We were headed home from the funeral of Sherrie's aunt. It had been raining the day of the funeral, and by the time it was over, the rain had intensified into a downpour.

We had planned to make our Saturday run to Costco that afternoon, but given how hard it was raining, we decided to go straight to the store. When we neared the store, high water had already blocked the access road we normally turned onto. No problem: We just went to the next street and drove to the parking lot.

When we came out 20 minutes later, the rain had grown even heavier, and the street we had used had been blocked, as well, making it necessary to take a circuitous route to get back to a main thoroughfare. For whatever reason, we decided to take a back route home rather than using the interstate.

On arriving home, we turned on the local news to learn that a flash flood had covered the interstate that we would normally have taken. Images of cars and tractor-trailers bobbing like corks and of people frantically trying to get to higher ground were chilling.

The rains continued for two more days, totaling about 13.5 inches, with some areas reporting more than 20 inches total, inundating areas that had never before seen standing water. The Cumberland River, with a flood stage of 35 feet, finally crested at nearly 52 feet several days after the rains ended. Floodwater covered more than 4,000 square miles of Middle Tennessee.

One of our daughters and her husband live on a hill. A wet-weather creek with 4-foot banks running beside their home normally has a flow of less than 4 inches. In a matter of a few hours, this creek had risen well over 6 feet, breached a retaining wall, filled an empty swimming pool in less than five minutes and flooded the lower level of their home. The damage total was more than $38,000.

Water filled the Titans football stadium to a depth of more than 6 feet. Mudslides swept homes off foundations. A person on a Jet Ski rescued an acquaintance of ours and her dog from the roof of their submerged home less than 30 seconds before a gas explosion demolished the house. Rushing water swept a citizen rescuer, our daughter's friend, off a bridge and to his death.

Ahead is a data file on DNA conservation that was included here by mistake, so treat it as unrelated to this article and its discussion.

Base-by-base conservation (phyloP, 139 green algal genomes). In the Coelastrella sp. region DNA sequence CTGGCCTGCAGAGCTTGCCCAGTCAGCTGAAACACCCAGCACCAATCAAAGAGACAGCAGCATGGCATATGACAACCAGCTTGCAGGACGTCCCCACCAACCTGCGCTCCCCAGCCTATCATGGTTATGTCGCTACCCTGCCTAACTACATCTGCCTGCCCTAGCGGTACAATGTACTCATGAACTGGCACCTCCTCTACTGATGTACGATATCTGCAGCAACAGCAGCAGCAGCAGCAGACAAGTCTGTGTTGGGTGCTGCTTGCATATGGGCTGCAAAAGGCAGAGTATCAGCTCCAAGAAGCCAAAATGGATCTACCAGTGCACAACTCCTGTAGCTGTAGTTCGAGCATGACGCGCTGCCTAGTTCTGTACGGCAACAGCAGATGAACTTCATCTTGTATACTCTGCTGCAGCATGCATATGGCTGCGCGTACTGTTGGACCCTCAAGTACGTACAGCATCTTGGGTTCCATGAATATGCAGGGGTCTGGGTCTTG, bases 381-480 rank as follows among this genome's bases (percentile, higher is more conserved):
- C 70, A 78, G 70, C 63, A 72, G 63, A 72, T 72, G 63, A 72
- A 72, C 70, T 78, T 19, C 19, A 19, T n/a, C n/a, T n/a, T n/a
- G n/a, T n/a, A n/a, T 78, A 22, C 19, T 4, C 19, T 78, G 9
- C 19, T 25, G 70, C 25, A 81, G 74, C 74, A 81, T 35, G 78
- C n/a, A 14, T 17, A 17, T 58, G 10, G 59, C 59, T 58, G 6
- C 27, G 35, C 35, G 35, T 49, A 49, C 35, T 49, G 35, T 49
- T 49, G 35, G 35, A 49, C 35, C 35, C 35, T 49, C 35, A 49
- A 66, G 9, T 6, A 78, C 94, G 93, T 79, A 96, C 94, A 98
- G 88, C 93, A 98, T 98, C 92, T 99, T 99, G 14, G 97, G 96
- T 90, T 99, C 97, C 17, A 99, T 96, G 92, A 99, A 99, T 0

The people of Nashville came together in a mighty force, stepping in to help with cleanup for people they did not even know, sometimes driving 50 miles or more to do so. Race and ethnicity were irrelevant. Neighbors, even ones we didn't know, needed help, and the citizens of the Volunteer State stepped in and lived up to the appellation.

All told, some 31 people died; property damage exceeded $2.3 billion.

Despite all that, you probably never heard about any of this because it

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Austin Adventures an independent company once again

Austin Adventures president Dan Austin has bought back the company from Xanterra Parks & Resorts, the conglomerate that acquired Austin Adventures in 2013.

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Carnival Corp. pledges $10 million for Irma relief

Carnival Corp. and related entities have pledged $10 million toward hurricane relief in the wake of Hurricane Irma, which devastated parts of the Caribbean and Florida, including Miami-Dade County where Carnival has its headquarters.

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Signature links up with agency network in Australia

Signature Travel Network has partnered with Australian travel agency network Magellan Travel Group, giving Magellan access to several Signature programs and supplier connections.